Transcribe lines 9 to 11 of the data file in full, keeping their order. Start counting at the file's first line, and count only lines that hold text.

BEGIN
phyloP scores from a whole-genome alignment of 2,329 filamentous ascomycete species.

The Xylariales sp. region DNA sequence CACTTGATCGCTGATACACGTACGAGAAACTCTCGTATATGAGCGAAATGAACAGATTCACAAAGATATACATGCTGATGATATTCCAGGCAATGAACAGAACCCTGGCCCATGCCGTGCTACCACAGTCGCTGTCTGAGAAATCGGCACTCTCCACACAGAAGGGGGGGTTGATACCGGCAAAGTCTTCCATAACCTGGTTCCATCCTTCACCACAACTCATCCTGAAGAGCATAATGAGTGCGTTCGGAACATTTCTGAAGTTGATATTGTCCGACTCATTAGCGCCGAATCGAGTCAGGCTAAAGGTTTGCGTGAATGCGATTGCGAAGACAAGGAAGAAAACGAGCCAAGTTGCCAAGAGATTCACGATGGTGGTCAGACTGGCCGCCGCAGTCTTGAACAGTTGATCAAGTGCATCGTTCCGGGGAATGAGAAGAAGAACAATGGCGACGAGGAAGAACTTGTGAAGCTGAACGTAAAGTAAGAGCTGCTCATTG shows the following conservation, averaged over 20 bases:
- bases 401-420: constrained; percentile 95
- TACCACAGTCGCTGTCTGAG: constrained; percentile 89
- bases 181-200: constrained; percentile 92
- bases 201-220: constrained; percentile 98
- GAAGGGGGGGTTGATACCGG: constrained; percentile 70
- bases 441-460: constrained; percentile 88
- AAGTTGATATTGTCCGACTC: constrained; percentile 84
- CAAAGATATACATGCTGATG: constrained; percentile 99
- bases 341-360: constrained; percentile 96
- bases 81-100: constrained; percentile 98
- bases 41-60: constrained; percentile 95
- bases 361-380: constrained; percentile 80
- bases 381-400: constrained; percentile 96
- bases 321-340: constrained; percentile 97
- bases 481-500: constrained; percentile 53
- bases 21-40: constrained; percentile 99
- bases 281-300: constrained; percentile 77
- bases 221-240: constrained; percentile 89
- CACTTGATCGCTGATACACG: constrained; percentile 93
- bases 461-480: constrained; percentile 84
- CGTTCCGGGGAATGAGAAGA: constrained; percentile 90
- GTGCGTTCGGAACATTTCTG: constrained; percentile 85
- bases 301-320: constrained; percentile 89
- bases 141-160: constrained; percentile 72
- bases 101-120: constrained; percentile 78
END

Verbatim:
- AAGTTGATATTGTCCGACTC: constrained; percentile 84
- CAAAGATATACATGCTGATG: constrained; percentile 99
- bases 341-360: constrained; percentile 96